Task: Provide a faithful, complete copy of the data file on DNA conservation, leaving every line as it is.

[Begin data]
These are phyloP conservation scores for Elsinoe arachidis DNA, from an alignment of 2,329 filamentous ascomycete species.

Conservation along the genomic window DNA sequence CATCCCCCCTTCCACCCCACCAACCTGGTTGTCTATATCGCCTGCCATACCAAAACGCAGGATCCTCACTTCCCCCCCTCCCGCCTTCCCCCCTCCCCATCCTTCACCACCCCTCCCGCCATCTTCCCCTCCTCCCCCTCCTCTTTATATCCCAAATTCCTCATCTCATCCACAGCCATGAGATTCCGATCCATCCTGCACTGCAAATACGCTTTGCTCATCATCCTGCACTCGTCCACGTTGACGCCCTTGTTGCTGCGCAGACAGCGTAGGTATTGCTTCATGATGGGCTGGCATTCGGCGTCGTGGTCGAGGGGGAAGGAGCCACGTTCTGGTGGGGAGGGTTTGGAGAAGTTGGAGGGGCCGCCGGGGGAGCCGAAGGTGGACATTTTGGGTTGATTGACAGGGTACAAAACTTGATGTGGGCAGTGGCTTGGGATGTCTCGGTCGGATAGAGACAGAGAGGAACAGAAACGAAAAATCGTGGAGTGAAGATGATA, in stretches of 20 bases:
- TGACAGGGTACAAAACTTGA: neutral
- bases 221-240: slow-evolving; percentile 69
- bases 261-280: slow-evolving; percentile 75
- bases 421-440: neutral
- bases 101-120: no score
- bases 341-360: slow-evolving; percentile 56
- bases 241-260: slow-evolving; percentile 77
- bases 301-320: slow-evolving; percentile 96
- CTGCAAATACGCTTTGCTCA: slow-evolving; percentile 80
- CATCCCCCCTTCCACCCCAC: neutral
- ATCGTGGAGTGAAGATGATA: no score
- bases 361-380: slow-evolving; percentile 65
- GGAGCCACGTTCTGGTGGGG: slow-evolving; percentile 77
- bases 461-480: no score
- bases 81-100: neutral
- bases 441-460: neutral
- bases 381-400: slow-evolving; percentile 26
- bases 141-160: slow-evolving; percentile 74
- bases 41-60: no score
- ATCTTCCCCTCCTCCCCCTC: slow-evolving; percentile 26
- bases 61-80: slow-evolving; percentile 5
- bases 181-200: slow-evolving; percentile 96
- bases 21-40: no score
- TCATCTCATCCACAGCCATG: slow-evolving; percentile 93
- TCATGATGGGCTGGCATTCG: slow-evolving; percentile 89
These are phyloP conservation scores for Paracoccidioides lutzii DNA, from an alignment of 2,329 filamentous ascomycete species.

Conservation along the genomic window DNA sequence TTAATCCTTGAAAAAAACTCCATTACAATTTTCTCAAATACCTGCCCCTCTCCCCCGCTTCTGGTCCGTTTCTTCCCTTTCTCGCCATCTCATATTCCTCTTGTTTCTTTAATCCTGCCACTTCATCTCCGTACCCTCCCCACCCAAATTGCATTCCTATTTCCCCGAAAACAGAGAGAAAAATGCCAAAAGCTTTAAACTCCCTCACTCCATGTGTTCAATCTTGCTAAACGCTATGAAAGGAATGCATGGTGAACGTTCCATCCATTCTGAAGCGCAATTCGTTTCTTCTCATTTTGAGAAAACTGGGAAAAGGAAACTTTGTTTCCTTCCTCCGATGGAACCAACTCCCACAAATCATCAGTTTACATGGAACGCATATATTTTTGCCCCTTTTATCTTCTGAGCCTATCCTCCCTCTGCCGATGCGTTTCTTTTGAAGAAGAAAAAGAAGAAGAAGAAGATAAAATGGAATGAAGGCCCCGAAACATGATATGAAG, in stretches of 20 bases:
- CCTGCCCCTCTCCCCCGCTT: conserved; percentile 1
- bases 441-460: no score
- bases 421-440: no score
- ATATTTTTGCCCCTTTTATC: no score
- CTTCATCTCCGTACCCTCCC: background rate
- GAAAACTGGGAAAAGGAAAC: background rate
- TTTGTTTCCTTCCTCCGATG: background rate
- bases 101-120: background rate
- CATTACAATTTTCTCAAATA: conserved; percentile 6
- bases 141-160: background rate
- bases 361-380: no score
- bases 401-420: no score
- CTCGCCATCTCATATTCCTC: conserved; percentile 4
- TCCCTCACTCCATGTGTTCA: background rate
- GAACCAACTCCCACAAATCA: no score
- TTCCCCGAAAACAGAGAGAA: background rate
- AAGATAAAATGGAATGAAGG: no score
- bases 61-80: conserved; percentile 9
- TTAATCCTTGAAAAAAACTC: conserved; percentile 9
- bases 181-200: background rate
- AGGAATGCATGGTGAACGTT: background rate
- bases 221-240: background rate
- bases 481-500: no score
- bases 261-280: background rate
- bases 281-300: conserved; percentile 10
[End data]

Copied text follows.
These are phyloP conservation scores for Elsinoe arachidis DNA, from an alignment of 2,329 filamentous ascomycete species.

Conservation along the genomic window DNA sequence CATCCCCCCTTCCACCCCACCAACCTGGTTGTCTATATCGCCTGCCATACCAAAACGCAGGATCCTCACTTCCCCCCCTCCCGCCTTCCCCCCTCCCCATCCTTCACCACCCCTCCCGCCATCTTCCCCTCCTCCCCCTCCTCTTTATATCCCAAATTCCTCATCTCATCCACAGCCATGAGATTCCGATCCATCCTGCACTGCAAATACGCTTTGCTCATCATCCTGCACTCGTCCACGTTGACGCCCTTGTTGCTGCGCAGACAGCGTAGGTATTGCTTCATGATGGGCTGGCATTCGGCGTCGTGGTCGAGGGGGAAGGAGCCACGTTCTGGTGGGGAGGGTTTGGAGAAGTTGGAGGGGCCGCCGGGGGAGCCGAAGGTGGACATTTTGGGTTGATTGACAGGGTACAAAACTTGATGTGGGCAGTGGCTTGGGATGTCTCGGTCGGATAGAGACAGAGAGGAACAGAAACGAAAAATCGTGGAGTGAAGATGATA, in stretches of 20 bases:
- TGACAGGGTACAAAACTTGA: neutral
- bases 221-240: slow-evolving; percentile 69
- bases 261-280: slow-evolving; percentile 75
- bases 421-440: neutral
- bases 101-120: no score
- bases 341-360: slow-evolving; percentile 56
- bases 241-260: slow-evolving; percentile 77
- bases 301-320: slow-evolving; percentile 96
- CTGCAAATACGCTTTGCTCA: slow-evolving; percentile 80
- CATCCCCCCTTCCACCCCAC: neutral
- ATCGTGGAGTGAAGATGATA: no score
- bases 361-380: slow-evolving; percentile 65
- GGAGCCACGTTCTGGTGGGG: slow-evolving; percentile 77
- bases 461-480: no score
- bases 81-100: neutral
- bases 441-460: neutral
- bases 381-400: slow-evolving; percentile 26
- bases 141-160: slow-evolving; percentile 74
- bases 41-60: no score
- ATCTTCCCCTCCTCCCCCTC: slow-evolving; percentile 26
- bases 61-80: slow-evolving; percentile 5
- bases 181-200: slow-evolving; percentile 96
- bases 21-40: no score
- TCATCTCATCCACAGCCATG: slow-evolving; percentile 93
- TCATGATGGGCTGGCATTCG: slow-evolving; percentile 89
These are phyloP conservation scores for Paracoccidioides lutzii DNA, from an alignment of 2,329 filamentous ascomycete species.

Conservation along the genomic window DNA sequence TTAATCCTTGAAAAAAACTCCATTACAATTTTCTCAAATACCTGCCCCTCTCCCCCGCTTCTGGTCCGTTTCTTCCCTTTCTCGCCATCTCATATTCCTCTTGTTTCTTTAATCCTGCCACTTCATCTCCGTACCCTCCCCACCCAAATTGCATTCCTATTTCCCCGAAAACAGAGAGAAAAATGCCAAAAGCTTTAAACTCCCTCACTCCATGTGTTCAATCTTGCTAAACGCTATGAAAGGAATGCATGGTGAACGTTCCATCCATTCTGAAGCGCAATTCGTTTCTTCTCATTTTGAGAAAACTGGGAAAAGGAAACTTTGTTTCCTTCCTCCGATGGAACCAACTCCCACAAATCATCAGTTTACATGGAACGCATATATTTTTGCCCCTTTTATCTTCTGAGCCTATCCTCCCTCTGCCGATGCGTTTCTTTTGAAGAAGAAAAAGAAGAAGAAGAAGATAAAATGGAATGAAGGCCCCGAAACATGATATGAAG, in stretches of 20 bases:
- CCTGCCCCTCTCCCCCGCTT: conserved; percentile 1
- bases 441-460: no score
- bases 421-440: no score
- ATATTTTTGCCCCTTTTATC: no score
- CTTCATCTCCGTACCCTCCC: background rate
- GAAAACTGGGAAAAGGAAAC: background rate
- TTTGTTTCCTTCCTCCGATG: background rate
- bases 101-120: background rate
- CATTACAATTTTCTCAAATA: conserved; percentile 6
- bases 141-160: background rate
- bases 361-380: no score
- bases 401-420: no score
- CTCGCCATCTCATATTCCTC: conserved; percentile 4
- TCCCTCACTCCATGTGTTCA: background rate
- GAACCAACTCCCACAAATCA: no score
- TTCCCCGAAAACAGAGAGAA: background rate
- AAGATAAAATGGAATGAAGG: no score
- bases 61-80: conserved; percentile 9
- TTAATCCTTGAAAAAAACTC: conserved; percentile 9
- bases 181-200: background rate
- AGGAATGCATGGTGAACGTT: background rate
- bases 221-240: background rate
- bases 481-500: no score
- bases 261-280: background rate
- bases 281-300: conserved; percentile 10